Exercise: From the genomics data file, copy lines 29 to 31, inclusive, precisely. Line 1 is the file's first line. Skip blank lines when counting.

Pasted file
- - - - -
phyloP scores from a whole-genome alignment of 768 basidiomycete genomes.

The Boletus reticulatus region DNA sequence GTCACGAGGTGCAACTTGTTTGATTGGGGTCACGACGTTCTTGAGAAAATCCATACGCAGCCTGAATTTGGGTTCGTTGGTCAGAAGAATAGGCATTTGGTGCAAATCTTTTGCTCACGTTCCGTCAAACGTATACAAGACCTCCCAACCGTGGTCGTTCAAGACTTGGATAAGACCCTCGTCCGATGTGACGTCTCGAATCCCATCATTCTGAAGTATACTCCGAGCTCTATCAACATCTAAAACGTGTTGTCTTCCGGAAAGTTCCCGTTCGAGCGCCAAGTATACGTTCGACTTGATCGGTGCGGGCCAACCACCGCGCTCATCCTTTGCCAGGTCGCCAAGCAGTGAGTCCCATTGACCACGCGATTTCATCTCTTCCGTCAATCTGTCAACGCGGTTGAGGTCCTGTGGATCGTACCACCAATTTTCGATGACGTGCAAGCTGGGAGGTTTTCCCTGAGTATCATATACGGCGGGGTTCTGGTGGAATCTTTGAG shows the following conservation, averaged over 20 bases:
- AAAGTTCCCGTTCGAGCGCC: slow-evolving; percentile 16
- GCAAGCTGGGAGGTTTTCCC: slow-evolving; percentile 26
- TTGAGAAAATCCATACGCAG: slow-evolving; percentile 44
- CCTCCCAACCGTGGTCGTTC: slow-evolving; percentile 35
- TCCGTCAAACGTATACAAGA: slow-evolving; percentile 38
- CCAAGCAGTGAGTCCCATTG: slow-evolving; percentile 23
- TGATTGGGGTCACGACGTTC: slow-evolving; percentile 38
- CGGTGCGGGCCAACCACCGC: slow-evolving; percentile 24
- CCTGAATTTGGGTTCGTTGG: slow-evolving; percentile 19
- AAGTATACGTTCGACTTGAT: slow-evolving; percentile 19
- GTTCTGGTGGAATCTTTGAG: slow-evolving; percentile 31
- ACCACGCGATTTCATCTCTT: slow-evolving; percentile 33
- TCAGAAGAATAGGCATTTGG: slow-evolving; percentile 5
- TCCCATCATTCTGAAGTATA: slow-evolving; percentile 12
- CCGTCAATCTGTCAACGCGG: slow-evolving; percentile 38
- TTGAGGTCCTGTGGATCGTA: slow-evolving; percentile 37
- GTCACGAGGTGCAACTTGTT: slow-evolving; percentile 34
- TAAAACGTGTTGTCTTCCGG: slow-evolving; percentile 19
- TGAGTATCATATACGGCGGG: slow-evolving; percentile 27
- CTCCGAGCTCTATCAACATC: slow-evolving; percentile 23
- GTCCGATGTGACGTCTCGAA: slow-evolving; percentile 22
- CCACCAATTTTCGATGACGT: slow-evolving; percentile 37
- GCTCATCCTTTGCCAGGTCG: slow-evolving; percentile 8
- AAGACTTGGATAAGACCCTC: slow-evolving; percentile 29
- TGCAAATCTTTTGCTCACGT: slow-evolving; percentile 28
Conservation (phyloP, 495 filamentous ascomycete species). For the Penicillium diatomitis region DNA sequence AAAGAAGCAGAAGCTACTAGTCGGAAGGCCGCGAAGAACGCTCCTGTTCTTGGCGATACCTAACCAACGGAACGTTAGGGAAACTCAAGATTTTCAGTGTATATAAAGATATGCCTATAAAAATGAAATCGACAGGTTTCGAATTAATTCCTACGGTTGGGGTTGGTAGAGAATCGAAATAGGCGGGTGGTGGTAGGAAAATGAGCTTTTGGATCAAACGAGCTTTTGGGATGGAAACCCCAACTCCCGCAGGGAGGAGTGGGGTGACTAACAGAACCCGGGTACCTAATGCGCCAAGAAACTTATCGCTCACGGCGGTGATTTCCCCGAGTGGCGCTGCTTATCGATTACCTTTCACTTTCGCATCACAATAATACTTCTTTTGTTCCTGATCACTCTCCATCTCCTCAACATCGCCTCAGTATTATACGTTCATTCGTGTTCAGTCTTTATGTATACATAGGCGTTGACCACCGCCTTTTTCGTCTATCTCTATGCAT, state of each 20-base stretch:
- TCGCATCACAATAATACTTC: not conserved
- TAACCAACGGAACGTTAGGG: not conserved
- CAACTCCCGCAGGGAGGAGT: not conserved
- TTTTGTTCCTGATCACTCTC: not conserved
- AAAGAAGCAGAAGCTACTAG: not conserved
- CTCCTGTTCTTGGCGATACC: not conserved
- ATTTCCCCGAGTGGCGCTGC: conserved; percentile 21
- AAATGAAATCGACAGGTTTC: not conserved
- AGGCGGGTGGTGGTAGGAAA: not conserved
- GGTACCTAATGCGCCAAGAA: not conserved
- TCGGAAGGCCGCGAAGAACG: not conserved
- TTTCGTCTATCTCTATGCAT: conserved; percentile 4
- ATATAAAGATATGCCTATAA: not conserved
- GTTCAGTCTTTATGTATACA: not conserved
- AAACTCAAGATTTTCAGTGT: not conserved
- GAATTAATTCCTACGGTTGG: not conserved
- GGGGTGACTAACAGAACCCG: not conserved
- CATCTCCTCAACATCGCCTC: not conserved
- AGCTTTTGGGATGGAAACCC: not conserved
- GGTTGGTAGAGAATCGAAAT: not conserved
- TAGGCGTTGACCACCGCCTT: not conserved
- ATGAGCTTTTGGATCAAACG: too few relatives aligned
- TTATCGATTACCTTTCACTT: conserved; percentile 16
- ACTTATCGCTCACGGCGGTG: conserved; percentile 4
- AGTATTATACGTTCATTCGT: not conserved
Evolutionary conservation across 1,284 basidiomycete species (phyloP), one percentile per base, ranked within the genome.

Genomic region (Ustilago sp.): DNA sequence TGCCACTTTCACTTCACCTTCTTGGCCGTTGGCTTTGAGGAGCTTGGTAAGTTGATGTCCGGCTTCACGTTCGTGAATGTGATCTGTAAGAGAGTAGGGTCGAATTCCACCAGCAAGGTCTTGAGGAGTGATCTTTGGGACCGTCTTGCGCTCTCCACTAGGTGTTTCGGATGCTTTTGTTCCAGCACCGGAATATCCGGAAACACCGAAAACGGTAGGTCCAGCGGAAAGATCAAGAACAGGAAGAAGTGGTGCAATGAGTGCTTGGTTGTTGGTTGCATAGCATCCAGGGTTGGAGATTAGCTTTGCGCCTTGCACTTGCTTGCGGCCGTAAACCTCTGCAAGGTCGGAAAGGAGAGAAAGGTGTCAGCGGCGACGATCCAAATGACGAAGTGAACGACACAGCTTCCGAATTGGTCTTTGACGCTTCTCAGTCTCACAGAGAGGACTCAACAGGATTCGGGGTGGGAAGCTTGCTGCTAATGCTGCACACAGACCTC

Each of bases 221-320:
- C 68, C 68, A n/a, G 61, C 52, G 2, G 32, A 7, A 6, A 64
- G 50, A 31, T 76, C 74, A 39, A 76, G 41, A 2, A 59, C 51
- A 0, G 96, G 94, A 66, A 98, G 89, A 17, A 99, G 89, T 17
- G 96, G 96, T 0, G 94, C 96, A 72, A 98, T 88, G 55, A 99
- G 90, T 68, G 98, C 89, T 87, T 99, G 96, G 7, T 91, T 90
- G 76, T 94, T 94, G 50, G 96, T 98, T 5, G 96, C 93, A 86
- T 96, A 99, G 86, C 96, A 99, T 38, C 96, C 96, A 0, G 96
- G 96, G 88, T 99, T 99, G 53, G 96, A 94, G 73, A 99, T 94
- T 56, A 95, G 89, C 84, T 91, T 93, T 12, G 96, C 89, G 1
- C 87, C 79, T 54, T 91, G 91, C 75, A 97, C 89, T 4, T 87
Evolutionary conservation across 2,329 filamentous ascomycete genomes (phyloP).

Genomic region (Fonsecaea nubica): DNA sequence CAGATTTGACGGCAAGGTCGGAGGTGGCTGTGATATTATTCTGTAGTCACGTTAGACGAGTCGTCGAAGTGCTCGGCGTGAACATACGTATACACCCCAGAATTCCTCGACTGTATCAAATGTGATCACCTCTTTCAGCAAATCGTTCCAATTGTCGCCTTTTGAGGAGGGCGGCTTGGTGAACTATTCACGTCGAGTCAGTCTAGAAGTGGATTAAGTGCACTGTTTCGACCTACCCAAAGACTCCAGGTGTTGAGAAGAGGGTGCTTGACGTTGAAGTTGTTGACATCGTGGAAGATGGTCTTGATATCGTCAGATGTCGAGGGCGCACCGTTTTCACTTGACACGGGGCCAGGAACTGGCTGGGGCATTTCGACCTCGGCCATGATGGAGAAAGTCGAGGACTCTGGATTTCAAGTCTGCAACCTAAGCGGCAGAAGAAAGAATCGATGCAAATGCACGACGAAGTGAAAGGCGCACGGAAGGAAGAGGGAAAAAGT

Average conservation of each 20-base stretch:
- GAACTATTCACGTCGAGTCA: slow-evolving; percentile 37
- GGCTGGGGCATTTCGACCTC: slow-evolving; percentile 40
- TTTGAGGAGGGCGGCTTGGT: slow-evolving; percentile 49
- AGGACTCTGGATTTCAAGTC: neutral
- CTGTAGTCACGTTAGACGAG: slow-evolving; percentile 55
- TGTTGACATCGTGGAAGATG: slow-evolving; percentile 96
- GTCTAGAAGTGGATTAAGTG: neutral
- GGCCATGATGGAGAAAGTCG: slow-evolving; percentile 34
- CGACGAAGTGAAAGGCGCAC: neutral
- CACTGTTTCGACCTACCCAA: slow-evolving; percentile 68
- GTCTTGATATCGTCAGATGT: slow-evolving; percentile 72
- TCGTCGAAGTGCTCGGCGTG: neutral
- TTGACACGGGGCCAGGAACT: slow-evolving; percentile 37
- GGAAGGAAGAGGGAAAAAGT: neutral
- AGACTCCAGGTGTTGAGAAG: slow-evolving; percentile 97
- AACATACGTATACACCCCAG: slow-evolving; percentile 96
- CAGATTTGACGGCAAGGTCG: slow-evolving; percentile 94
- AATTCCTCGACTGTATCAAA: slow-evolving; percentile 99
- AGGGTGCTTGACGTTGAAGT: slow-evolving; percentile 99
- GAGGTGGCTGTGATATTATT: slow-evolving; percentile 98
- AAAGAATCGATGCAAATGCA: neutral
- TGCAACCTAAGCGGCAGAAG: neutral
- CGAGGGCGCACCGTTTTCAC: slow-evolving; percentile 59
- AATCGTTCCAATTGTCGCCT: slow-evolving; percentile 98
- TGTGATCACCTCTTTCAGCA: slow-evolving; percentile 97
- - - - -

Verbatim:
- TCGCATCACAATAATACTTC: not conserved
- TAACCAACGGAACGTTAGGG: not conserved
- CAACTCCCGCAGGGAGGAGT: not conserved